But, there are Indian counterparts to PG. In the mid-1990s, K. Kalyanasundaram, who is a chemist engaged in teaching and research at the Swiss Federal Institute of Technology at Lausanne, Switzerland, got interested in Tamil computing. One of his first efforts was to release a free Tamil font called Mylai. Soon he was keying in the complete Thirukkural, which he released free on the Net. Shortly, a group of similar-minded people came together and Project Madurai (PM) was born (http://www.tamil.net/projectmadurai) with Kalyanasundaram as the project leader in 1998. Today it has a core management team of more than a 100 people distributed around the world and lots more volunteers, all working through the Net. The project has managed to release more than 200 important Tamil texts so far without any funding from any agency, government or private.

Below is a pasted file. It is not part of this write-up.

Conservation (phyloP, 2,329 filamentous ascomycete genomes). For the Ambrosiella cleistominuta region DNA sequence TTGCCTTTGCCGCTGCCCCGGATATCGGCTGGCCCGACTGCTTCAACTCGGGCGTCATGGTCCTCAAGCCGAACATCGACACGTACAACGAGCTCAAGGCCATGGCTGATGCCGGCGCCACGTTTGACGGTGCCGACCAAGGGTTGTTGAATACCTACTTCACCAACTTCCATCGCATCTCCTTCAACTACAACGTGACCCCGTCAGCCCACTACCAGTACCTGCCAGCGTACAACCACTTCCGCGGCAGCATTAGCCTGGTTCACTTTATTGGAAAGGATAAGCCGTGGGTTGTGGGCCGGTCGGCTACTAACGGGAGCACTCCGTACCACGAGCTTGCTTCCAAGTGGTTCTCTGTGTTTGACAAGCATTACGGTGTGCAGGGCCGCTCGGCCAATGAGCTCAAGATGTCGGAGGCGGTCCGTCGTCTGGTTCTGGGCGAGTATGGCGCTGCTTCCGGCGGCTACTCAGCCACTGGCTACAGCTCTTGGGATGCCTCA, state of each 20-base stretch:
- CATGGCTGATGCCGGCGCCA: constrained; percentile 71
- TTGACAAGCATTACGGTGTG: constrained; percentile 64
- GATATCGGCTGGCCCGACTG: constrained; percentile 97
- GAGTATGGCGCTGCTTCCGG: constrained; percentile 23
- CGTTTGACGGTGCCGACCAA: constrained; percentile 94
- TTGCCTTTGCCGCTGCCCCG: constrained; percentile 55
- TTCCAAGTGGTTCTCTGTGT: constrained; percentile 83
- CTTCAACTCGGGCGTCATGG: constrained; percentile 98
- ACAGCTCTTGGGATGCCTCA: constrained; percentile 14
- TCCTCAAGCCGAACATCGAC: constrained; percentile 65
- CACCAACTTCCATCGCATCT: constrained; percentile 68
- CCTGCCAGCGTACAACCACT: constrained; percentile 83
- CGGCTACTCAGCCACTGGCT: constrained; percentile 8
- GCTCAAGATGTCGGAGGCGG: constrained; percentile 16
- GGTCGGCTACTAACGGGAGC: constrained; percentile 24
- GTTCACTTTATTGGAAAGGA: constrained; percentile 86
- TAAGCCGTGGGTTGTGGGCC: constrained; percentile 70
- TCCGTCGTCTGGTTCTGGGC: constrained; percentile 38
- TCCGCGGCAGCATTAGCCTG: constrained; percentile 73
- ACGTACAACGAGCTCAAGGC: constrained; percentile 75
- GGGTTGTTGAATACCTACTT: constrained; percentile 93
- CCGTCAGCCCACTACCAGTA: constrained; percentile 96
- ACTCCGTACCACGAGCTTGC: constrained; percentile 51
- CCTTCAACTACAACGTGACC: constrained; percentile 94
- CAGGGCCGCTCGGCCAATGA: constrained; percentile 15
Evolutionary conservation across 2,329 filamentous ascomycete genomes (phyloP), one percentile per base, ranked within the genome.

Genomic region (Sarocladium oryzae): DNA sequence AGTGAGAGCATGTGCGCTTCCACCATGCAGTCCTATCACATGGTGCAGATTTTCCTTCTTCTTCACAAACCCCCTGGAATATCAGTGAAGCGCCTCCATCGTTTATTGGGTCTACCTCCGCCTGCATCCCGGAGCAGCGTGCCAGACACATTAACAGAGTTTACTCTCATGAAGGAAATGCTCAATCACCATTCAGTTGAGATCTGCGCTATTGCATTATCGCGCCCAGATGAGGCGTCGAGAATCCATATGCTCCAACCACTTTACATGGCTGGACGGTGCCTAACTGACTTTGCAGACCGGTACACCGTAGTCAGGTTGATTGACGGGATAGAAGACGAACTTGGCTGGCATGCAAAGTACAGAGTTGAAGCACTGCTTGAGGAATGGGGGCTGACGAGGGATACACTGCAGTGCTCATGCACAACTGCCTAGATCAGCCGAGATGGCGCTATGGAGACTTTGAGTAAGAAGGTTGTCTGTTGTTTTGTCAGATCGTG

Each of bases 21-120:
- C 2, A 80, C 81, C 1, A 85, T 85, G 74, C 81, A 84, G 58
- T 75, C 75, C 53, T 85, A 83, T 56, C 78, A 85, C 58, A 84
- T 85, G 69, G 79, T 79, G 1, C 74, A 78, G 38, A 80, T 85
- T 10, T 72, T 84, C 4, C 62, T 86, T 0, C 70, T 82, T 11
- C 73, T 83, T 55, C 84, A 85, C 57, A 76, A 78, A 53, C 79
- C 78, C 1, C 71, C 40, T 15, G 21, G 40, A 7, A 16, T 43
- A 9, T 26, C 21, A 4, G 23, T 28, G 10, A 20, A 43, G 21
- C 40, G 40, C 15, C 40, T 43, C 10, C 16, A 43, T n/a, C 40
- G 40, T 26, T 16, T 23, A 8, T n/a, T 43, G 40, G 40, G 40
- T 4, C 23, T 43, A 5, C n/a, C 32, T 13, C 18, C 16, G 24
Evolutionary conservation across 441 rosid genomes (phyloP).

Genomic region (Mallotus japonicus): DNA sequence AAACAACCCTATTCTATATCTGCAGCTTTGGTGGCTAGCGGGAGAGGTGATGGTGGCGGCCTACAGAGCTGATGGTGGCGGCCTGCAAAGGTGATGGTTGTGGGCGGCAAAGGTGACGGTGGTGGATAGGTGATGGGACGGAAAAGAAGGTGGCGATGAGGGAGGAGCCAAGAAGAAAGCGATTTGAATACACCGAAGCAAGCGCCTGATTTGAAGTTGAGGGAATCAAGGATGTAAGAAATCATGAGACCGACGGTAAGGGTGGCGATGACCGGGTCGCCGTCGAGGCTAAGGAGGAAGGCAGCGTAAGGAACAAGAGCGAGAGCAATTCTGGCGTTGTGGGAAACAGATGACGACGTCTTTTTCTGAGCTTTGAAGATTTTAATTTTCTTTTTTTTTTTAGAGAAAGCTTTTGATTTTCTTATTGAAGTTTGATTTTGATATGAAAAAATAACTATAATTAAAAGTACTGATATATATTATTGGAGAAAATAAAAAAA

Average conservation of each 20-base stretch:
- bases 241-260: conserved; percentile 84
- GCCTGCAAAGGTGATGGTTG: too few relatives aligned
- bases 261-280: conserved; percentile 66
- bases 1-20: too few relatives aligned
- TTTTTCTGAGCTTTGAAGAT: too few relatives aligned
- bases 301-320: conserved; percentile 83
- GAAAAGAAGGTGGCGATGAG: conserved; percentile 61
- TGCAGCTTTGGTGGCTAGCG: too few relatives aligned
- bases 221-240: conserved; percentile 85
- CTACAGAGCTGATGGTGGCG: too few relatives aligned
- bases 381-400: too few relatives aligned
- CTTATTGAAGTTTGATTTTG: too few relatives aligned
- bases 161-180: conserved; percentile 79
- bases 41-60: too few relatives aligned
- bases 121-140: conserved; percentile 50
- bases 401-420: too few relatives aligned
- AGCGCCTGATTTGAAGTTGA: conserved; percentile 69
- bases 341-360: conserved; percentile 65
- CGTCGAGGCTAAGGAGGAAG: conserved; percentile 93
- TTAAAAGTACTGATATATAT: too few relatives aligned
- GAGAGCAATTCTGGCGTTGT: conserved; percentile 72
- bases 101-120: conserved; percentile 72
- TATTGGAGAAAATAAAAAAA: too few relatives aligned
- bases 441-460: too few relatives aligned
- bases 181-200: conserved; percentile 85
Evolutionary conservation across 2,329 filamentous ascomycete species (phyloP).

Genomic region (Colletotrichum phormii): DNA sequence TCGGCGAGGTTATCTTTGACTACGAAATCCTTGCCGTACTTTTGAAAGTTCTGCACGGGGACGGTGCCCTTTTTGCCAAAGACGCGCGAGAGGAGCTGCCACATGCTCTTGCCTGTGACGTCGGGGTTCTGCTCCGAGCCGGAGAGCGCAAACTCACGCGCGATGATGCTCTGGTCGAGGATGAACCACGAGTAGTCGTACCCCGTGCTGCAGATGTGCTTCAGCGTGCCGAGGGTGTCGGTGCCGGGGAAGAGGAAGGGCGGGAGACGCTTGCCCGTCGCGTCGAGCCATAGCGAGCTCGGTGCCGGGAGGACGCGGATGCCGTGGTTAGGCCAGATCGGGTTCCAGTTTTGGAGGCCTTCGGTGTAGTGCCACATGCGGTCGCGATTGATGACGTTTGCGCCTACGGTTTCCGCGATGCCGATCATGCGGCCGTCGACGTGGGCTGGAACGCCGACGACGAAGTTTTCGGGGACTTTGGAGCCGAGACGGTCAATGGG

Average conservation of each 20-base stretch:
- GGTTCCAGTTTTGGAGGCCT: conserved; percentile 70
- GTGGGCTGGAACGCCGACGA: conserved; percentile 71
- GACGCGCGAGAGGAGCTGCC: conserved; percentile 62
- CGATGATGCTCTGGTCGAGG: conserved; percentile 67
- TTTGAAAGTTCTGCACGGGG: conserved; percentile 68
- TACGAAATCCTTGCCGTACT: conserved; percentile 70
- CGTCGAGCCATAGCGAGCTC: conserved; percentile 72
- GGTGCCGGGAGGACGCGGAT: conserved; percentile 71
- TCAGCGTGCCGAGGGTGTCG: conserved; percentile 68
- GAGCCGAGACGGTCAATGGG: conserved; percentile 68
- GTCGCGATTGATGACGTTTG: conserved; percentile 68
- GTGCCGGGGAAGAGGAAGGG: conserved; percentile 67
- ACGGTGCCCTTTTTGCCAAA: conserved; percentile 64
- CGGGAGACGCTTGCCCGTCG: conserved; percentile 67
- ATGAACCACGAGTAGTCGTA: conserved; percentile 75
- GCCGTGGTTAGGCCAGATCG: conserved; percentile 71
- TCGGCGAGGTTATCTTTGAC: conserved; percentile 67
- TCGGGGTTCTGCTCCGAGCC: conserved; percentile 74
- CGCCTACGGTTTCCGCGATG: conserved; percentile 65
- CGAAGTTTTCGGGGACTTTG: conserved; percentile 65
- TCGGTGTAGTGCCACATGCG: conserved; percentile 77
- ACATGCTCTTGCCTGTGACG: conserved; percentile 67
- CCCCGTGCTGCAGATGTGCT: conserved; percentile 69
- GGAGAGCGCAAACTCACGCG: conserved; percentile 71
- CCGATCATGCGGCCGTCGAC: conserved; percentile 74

When they started out, says Kalyanasundaram, the project worked on ancient Tamil texts and out of print books. But soon they expanded to cover contemporary authors too when the Government of Tamil Nadu brought the works of around 25 20th Century authors into the public domain including Bharathiyar, Bharathidasan, Kalki, Pattukottai Kalyanasundaram and others. And there were writers like Jeyakanthan and Vairamuthu who voluntarily gave permission to the project to convert some of their works into e-texts. Today, the project covers even the works of expatriate Tamil authors from places like Malaysia, Singapore, Sri Lanka and other countries. If you would like to contribute, either in terms of locating rare texts or in any other capacity, you can join the project's mailing list at http://groups.yahoo.com/group/pmadurai (membership is subject to the approval of the project leader).